but across the family’s own rocky emotional landscape. Forced
together by a deep loss, these very different people find a great
deal along the way -- devastating secrets, amazing discoveries and,
just as Henry wanted... each other.
Artesia Christian Church, Artesia, CA
Darrel has an incredible love and interest in the cinematic arts.
His reviews usually include independent and significantly important
Lair was an archaeologist. Even on his deathbed he keeps wanting
to go with his grandson Jason and great-grandson Zach on one last
dig. When his long lost son (and Jason's long lost father) shows
up, Henry lays a plot to send them on a road trip to spread his
ashes at key places along the way. Will the trip give these men
the chance to get beyond the past?
Around the Bend is in some ways a tweaking and
retelling of Jesus' parable of the prodigal son (Luke 15:11-32).
There are a number of small connections to the parable for those
who look for them. In that parable, a man has two sons, the younger
one takes his share of the inheritance, leaves home, and squanders
his money on high living. The older brother stays home, working
for his father. When bad times come to the younger brother, he resolves
to go home to ask his father for a job. Before he even gets to the
door, the father greets him and starts planning a welcome home party.
The older brother comes home to see this and is distraught that
his father is treating this worthless son so well.
The parable is tweaked by the film by giving the character of the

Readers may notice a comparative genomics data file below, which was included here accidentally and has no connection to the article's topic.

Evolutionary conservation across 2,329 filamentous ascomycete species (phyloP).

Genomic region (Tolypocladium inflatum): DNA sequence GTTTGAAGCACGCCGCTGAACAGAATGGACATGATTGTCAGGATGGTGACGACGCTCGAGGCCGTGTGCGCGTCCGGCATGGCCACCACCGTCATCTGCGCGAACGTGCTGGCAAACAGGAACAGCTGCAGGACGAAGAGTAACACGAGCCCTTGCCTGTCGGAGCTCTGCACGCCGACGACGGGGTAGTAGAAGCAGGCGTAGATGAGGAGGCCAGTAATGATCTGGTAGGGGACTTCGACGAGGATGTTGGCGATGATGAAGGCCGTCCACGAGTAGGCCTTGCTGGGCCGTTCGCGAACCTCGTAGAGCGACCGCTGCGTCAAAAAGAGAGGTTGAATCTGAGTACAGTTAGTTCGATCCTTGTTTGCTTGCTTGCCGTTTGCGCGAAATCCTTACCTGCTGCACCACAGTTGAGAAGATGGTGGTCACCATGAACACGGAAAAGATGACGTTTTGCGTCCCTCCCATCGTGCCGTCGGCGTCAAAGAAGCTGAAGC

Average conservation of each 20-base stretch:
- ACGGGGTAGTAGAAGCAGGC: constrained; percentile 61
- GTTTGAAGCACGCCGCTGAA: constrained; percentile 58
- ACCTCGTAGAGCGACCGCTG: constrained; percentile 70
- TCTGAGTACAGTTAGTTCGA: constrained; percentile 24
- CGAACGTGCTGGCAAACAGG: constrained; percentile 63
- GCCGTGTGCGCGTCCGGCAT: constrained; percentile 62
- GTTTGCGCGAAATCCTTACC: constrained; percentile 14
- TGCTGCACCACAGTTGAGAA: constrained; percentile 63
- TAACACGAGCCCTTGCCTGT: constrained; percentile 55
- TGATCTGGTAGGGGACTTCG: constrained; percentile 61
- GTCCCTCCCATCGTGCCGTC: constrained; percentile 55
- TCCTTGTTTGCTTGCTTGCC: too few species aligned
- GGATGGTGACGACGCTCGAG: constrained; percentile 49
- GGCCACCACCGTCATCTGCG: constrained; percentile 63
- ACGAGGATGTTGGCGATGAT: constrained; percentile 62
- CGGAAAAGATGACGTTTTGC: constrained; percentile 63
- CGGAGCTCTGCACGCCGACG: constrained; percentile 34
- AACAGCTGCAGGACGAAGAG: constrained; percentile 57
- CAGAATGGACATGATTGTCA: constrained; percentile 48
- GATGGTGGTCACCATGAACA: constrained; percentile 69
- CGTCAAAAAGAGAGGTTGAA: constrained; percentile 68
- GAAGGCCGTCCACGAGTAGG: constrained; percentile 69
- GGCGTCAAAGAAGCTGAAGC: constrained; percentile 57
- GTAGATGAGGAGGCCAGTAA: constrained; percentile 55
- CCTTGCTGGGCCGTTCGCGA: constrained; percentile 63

older brother in the parable to the son of the prodigal in the movie.
Jason is the one who has stood by his grandfather in times of need.
Not out of obligation, but out of love for the man who raised him,
since his father has been out of his life since he was a small boy.
Jason is extremely resentful of Turner's presence. Jason has considered
Turner dead for many years.
The story also moves beyond the parable, giving us a look at the
parable's two brothers after the father's death. Will the father's
love for each of them give them enough in common to hold them together
in spite of their animosity? Can the "older brother" even accept
the returned prodigal? Will the prodigal change his life with this
In the film Turner, Jason and Zach end up heading out to Henry's
old haunts in an ugly and ancient VW bus. Henry has planned the
route, giving them places of meaning to spread a spoonful of his
ashes. Along the way walls are built, torn down, and rebuilt. It's
not easy to overcome the years of separation.
At one of the stops, some old Native American ruins, after spreading
the ashes, Turner reminisces with Jason about being on digs with
Henry. As Turner put it, "He liked to dig up old shit." And as they
travel together, we see that Henry has designed the trip to dig
up the emotional "old shit" of the family's life. It is only through